Book Review: Understanding why reputations are so important

Italian philosopher Gloria Origgi sheds light on the complex process behind the formation of a reputation.
Updated 17 January 2018

Book Review: Understanding why reputations are so important

With the advent of the Internet and social media, reputations have become vulnerable, fragile and elusive, but are also an indispensable and ubiquitous tool to determine how others see us and also to guide us in our choice of doctors, websites or brands.
Gloria Origgi, an Italian philosopher based in Paris, is a senior researcher at the Institute Jean Nicod at the National Center for Scientific Research. Her previous books include one on trust and another on the future of writing. In her latest publication, “Reputation,” Origgi tries to explain why reputation is so important personally and socially, how it gets distorted and how it influences what others say about us.
To start with it was a conference on reputation organized in Rome in 2007 which aroused Origgi’s interest in the subject. Then, four years later, in 2011, she gave a seminar at the School for Advanced Studies in the Social Sciences in Paris on the subject of reputation. During her stay at the Italian Academy for Advanced Studies at Columbia University in New York in 2013, Origgi wrote the first part of this book, which was originally published in French in 2015.
Although reputation is a subject that affects everyone, little has been written about it. However, the need for such a book is not the only reason why it was so rapidly translated in English and published. Origgi has written a compelling, original and thought-provoking book that sheds light on the complex process behind the formation of a reputation.
Origgi writes: “The book raises two fundamental philosophical questions about reputation. First, can reputation be considered a rational motivation for action? What drives us to defend, improve or repair our reputation? And second, can reputation be considered a rational justification in the acquisition of information?”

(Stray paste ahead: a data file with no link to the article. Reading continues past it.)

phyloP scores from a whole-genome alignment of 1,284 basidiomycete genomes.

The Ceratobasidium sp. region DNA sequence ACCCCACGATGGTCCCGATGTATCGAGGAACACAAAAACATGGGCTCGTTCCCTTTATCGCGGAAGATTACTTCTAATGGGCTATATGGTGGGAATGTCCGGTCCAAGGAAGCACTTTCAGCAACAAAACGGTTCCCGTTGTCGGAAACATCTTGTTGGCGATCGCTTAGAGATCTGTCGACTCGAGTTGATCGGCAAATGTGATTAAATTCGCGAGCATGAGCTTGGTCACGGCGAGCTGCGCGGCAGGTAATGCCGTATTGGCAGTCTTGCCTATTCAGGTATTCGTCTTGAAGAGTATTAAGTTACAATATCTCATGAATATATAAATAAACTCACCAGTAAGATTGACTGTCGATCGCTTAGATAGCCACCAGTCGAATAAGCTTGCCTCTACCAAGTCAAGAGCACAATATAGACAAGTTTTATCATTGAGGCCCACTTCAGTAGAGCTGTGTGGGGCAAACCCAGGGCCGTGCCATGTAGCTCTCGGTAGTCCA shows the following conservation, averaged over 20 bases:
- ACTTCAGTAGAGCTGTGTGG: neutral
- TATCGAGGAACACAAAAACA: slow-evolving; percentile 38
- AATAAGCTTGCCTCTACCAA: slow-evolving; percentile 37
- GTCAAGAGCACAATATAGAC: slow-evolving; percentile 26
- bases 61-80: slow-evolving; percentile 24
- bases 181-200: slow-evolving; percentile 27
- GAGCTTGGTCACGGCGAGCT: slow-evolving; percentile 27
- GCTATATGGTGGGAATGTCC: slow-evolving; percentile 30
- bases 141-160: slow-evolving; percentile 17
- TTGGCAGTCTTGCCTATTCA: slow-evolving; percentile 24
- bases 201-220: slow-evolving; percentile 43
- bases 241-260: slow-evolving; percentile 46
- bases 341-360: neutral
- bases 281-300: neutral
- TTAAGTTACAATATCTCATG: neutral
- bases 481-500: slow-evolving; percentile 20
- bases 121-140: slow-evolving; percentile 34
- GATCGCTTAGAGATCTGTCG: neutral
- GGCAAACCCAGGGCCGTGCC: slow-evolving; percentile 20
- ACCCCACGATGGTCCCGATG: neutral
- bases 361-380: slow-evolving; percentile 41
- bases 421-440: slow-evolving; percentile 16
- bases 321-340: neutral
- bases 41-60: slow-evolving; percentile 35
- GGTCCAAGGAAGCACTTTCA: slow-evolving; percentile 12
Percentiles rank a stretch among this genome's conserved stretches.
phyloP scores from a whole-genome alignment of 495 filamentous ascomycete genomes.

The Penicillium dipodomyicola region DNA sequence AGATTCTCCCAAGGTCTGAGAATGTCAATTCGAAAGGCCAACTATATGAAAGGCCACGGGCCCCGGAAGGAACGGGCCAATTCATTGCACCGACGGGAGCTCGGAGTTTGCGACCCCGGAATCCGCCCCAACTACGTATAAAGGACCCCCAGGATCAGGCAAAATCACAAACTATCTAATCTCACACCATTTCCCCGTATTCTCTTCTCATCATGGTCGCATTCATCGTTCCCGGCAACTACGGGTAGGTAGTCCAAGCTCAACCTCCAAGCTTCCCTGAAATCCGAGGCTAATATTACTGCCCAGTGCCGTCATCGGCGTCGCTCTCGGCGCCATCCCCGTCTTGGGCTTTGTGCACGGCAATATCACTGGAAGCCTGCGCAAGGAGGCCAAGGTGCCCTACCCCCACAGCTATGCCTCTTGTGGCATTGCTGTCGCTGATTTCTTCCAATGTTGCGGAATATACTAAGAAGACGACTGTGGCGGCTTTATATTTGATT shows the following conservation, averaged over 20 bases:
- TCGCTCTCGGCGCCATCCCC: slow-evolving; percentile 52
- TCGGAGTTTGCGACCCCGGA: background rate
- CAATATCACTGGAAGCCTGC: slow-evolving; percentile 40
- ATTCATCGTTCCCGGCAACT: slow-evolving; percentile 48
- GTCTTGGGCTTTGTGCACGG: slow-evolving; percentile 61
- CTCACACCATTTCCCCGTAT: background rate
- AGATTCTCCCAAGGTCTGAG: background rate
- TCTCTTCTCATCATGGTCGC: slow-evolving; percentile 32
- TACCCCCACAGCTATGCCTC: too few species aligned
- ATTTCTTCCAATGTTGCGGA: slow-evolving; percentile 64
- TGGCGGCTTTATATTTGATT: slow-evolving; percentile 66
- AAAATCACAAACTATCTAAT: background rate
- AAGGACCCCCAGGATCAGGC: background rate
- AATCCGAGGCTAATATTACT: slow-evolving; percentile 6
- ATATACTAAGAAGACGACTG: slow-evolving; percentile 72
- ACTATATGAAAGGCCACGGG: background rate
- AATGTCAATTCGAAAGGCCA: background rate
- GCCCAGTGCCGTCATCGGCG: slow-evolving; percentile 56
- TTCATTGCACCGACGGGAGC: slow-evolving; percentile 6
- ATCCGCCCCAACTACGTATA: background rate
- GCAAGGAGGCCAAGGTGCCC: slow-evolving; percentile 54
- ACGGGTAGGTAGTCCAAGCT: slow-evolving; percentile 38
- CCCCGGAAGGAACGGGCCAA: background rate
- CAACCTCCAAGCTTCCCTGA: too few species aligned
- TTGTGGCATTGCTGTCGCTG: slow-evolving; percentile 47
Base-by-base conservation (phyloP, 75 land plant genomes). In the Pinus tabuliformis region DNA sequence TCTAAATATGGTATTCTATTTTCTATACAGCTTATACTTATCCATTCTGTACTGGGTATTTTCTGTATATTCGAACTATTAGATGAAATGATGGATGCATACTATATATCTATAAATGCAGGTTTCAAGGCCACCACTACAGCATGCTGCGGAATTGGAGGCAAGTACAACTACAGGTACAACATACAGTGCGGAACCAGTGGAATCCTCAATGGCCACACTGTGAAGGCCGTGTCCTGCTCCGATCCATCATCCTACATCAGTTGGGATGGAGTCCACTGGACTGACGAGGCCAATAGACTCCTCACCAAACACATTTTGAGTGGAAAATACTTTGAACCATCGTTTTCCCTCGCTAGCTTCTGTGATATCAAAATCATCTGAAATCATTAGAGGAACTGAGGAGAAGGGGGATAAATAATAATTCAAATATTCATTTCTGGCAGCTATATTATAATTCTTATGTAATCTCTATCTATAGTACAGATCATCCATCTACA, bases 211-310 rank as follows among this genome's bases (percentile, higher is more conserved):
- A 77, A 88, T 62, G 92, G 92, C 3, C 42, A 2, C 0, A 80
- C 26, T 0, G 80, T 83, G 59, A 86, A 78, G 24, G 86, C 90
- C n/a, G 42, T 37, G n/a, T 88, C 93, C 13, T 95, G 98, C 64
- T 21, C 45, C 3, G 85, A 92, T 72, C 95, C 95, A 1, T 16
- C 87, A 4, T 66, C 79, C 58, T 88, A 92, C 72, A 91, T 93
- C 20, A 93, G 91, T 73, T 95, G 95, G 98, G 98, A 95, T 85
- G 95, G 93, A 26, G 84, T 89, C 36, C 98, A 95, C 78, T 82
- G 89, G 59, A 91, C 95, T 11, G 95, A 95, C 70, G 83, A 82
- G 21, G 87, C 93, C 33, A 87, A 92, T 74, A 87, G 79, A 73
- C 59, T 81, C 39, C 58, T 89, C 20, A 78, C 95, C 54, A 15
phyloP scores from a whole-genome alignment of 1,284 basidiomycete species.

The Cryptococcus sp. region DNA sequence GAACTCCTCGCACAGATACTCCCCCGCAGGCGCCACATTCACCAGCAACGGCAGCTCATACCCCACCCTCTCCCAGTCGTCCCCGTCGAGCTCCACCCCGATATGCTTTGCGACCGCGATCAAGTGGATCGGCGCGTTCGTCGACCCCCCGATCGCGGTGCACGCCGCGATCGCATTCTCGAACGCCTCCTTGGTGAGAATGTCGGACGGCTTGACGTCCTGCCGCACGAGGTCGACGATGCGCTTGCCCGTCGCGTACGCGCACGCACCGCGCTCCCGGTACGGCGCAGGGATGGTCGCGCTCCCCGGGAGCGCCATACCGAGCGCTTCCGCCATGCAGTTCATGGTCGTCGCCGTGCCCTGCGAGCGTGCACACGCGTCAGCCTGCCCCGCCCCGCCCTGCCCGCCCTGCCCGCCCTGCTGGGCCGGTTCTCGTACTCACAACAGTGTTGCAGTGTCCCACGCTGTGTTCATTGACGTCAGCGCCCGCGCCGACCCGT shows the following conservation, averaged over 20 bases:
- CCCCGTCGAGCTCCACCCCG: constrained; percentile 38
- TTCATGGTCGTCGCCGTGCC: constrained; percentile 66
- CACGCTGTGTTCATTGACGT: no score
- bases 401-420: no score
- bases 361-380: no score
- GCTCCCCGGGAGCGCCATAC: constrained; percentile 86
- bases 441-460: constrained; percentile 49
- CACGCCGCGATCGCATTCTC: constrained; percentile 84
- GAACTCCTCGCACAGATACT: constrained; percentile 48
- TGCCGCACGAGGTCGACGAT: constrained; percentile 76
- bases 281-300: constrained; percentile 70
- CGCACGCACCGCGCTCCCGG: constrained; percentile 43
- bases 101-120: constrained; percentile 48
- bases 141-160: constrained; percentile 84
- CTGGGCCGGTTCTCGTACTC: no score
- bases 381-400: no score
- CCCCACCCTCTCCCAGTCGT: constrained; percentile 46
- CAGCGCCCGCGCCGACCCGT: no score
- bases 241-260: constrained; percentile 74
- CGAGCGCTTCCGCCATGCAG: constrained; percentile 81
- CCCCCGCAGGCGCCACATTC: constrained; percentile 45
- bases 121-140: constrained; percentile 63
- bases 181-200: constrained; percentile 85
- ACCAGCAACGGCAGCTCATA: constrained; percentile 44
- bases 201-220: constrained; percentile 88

One of the reasons this book is so readable is due to the eclectic approach chosen by the author. Origgi’s multi-disciplinary method spans practically all the social sciences, including sociology, economics, anthropology, cognitive science and linguistics. She has also used a profusion of examples drawn from literature and real life.
To understand who we are and how we see ourselves being seen we need to know that all of us have two egos and two selves. One is our subjectivity, a central philosophical concept, which is related to consciousness, personhood, reality and truth. The other ego, or self, is our reputation. This social self exerts control to a surprising extent. It does not really belong to us, but it is the part of us that lives in others. It triggers strong feelings, such as shame, embarrassment, self-esteem, guilt and pride, which are deeply ingrained in our emotional experience.
According to the book, more than a third of the homicides committed in the US have minor causes and most crimes without serious motives are committed due to honor, pride and reputation. So why do we attach so much importance to the image that others have of us, a representation that exists only in their minds?
“This book,” writes Origgi, “explores the hidden logic of our double ego. Reputation itself is strikingly enigmatic. How a good name is gained or lost is often inexplicable. Why some reputations are considered good and others bad can be equally obscure.”
All famous people are conscious of their image and they are ready to pay image consultants exorbitant salaries to manipulate other people’s ideas. We all enjoy the feeling that we experience when we think that we have been appreciated for what we are truly worth. However, the relation between the image that we project of our self and our true self is highly complex.
“Reputation is a cloud of opinions that circulates according to its own laws, operating independently of the individual beliefs and intentions of those who hold and communicate the opinions in question,” explains Origgi.